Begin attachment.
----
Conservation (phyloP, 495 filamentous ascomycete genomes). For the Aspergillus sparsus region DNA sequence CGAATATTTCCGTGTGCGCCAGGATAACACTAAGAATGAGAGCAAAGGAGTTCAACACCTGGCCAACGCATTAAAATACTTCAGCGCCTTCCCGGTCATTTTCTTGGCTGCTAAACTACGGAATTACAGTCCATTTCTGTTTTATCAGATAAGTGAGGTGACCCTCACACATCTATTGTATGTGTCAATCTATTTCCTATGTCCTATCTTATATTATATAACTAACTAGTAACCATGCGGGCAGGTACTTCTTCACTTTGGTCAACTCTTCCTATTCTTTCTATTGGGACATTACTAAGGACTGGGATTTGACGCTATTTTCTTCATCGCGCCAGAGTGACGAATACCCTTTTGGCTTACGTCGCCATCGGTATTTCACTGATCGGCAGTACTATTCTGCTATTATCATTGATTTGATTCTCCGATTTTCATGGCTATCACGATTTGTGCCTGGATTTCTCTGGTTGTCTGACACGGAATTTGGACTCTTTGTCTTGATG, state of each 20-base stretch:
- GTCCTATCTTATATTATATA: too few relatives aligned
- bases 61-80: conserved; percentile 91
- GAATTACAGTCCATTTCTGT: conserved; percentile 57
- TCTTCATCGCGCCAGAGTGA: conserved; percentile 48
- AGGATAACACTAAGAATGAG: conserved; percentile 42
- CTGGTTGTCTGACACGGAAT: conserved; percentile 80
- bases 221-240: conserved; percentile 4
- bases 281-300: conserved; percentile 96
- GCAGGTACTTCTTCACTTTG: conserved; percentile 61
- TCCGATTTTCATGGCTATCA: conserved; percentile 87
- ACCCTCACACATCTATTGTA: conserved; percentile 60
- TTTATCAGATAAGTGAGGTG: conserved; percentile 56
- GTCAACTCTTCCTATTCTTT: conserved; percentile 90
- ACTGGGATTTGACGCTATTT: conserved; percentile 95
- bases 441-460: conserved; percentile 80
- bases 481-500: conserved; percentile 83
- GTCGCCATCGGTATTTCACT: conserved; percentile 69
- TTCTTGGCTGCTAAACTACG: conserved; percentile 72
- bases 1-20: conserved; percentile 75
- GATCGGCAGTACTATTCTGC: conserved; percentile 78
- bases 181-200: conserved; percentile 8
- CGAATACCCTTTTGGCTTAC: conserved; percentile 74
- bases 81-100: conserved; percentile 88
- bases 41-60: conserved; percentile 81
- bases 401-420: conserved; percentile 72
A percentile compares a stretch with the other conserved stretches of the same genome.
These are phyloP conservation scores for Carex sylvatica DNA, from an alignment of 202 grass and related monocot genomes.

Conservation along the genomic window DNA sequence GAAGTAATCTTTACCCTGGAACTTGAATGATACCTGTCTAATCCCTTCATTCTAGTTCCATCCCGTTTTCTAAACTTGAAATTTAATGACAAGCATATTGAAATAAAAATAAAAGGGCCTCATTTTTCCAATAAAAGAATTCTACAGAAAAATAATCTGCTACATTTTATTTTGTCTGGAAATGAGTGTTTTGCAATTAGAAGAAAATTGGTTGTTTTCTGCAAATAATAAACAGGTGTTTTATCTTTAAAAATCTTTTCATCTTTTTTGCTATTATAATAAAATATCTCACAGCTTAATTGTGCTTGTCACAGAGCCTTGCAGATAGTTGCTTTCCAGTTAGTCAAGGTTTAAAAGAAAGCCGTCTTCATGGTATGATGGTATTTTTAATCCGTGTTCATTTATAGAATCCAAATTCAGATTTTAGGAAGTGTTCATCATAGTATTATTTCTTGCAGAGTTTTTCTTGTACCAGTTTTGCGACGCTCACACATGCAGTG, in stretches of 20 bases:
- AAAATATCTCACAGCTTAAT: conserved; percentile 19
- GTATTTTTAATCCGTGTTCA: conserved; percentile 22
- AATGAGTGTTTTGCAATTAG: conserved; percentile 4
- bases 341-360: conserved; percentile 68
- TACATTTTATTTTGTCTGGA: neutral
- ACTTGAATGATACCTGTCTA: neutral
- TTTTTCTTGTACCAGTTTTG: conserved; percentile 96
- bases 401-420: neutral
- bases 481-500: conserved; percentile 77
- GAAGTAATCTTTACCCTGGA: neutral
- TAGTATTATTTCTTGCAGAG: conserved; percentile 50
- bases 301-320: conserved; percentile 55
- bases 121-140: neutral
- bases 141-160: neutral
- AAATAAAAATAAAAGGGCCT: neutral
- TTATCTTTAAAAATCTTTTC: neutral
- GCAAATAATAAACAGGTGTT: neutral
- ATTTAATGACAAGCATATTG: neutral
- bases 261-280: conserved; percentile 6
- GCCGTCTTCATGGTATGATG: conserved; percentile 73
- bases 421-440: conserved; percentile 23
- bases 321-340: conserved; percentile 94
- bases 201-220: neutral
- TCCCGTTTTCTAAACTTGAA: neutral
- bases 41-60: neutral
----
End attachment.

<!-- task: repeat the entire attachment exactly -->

Conservation (phyloP, 495 filamentous ascomycete genomes). For the Aspergillus sparsus region DNA sequence CGAATATTTCCGTGTGCGCCAGGATAACACTAAGAATGAGAGCAAAGGAGTTCAACACCTGGCCAACGCATTAAAATACTTCAGCGCCTTCCCGGTCATTTTCTTGGCTGCTAAACTACGGAATTACAGTCCATTTCTGTTTTATCAGATAAGTGAGGTGACCCTCACACATCTATTGTATGTGTCAATCTATTTCCTATGTCCTATCTTATATTATATAACTAACTAGTAACCATGCGGGCAGGTACTTCTTCACTTTGGTCAACTCTTCCTATTCTTTCTATTGGGACATTACTAAGGACTGGGATTTGACGCTATTTTCTTCATCGCGCCAGAGTGACGAATACCCTTTTGGCTTACGTCGCCATCGGTATTTCACTGATCGGCAGTACTATTCTGCTATTATCATTGATTTGATTCTCCGATTTTCATGGCTATCACGATTTGTGCCTGGATTTCTCTGGTTGTCTGACACGGAATTTGGACTCTTTGTCTTGATG, state of each 20-base stretch:
- GTCCTATCTTATATTATATA: too few relatives aligned
- bases 61-80: conserved; percentile 91
- GAATTACAGTCCATTTCTGT: conserved; percentile 57
- TCTTCATCGCGCCAGAGTGA: conserved; percentile 48
- AGGATAACACTAAGAATGAG: conserved; percentile 42
- CTGGTTGTCTGACACGGAAT: conserved; percentile 80
- bases 221-240: conserved; percentile 4
- bases 281-300: conserved; percentile 96
- GCAGGTACTTCTTCACTTTG: conserved; percentile 61
- TCCGATTTTCATGGCTATCA: conserved; percentile 87
- ACCCTCACACATCTATTGTA: conserved; percentile 60
- TTTATCAGATAAGTGAGGTG: conserved; percentile 56
- GTCAACTCTTCCTATTCTTT: conserved; percentile 90
- ACTGGGATTTGACGCTATTT: conserved; percentile 95
- bases 441-460: conserved; percentile 80
- bases 481-500: conserved; percentile 83
- GTCGCCATCGGTATTTCACT: conserved; percentile 69
- TTCTTGGCTGCTAAACTACG: conserved; percentile 72
- bases 1-20: conserved; percentile 75
- GATCGGCAGTACTATTCTGC: conserved; percentile 78
- bases 181-200: conserved; percentile 8
- CGAATACCCTTTTGGCTTAC: conserved; percentile 74
- bases 81-100: conserved; percentile 88
- bases 41-60: conserved; percentile 81
- bases 401-420: conserved; percentile 72
A percentile compares a stretch with the other conserved stretches of the same genome.
These are phyloP conservation scores for Carex sylvatica DNA, from an alignment of 202 grass and related monocot genomes.

Conservation along the genomic window DNA sequence GAAGTAATCTTTACCCTGGAACTTGAATGATACCTGTCTAATCCCTTCATTCTAGTTCCATCCCGTTTTCTAAACTTGAAATTTAATGACAAGCATATTGAAATAAAAATAAAAGGGCCTCATTTTTCCAATAAAAGAATTCTACAGAAAAATAATCTGCTACATTTTATTTTGTCTGGAAATGAGTGTTTTGCAATTAGAAGAAAATTGGTTGTTTTCTGCAAATAATAAACAGGTGTTTTATCTTTAAAAATCTTTTCATCTTTTTTGCTATTATAATAAAATATCTCACAGCTTAATTGTGCTTGTCACAGAGCCTTGCAGATAGTTGCTTTCCAGTTAGTCAAGGTTTAAAAGAAAGCCGTCTTCATGGTATGATGGTATTTTTAATCCGTGTTCATTTATAGAATCCAAATTCAGATTTTAGGAAGTGTTCATCATAGTATTATTTCTTGCAGAGTTTTTCTTGTACCAGTTTTGCGACGCTCACACATGCAGTG, in stretches of 20 bases:
- AAAATATCTCACAGCTTAAT: conserved; percentile 19
- GTATTTTTAATCCGTGTTCA: conserved; percentile 22
- AATGAGTGTTTTGCAATTAG: conserved; percentile 4
- bases 341-360: conserved; percentile 68
- TACATTTTATTTTGTCTGGA: neutral
- ACTTGAATGATACCTGTCTA: neutral
- TTTTTCTTGTACCAGTTTTG: conserved; percentile 96
- bases 401-420: neutral
- bases 481-500: conserved; percentile 77
- GAAGTAATCTTTACCCTGGA: neutral
- TAGTATTATTTCTTGCAGAG: conserved; percentile 50
- bases 301-320: conserved; percentile 55
- bases 121-140: neutral
- bases 141-160: neutral
- AAATAAAAATAAAAGGGCCT: neutral
- TTATCTTTAAAAATCTTTTC: neutral
- GCAAATAATAAACAGGTGTT: neutral
- ATTTAATGACAAGCATATTG: neutral
- bases 261-280: conserved; percentile 6
- GCCGTCTTCATGGTATGATG: conserved; percentile 73
- bases 421-440: conserved; percentile 23
- bases 321-340: conserved; percentile 94
- bases 201-220: neutral
- TCCCGTTTTCTAAACTTGAA: neutral
- bases 41-60: neutral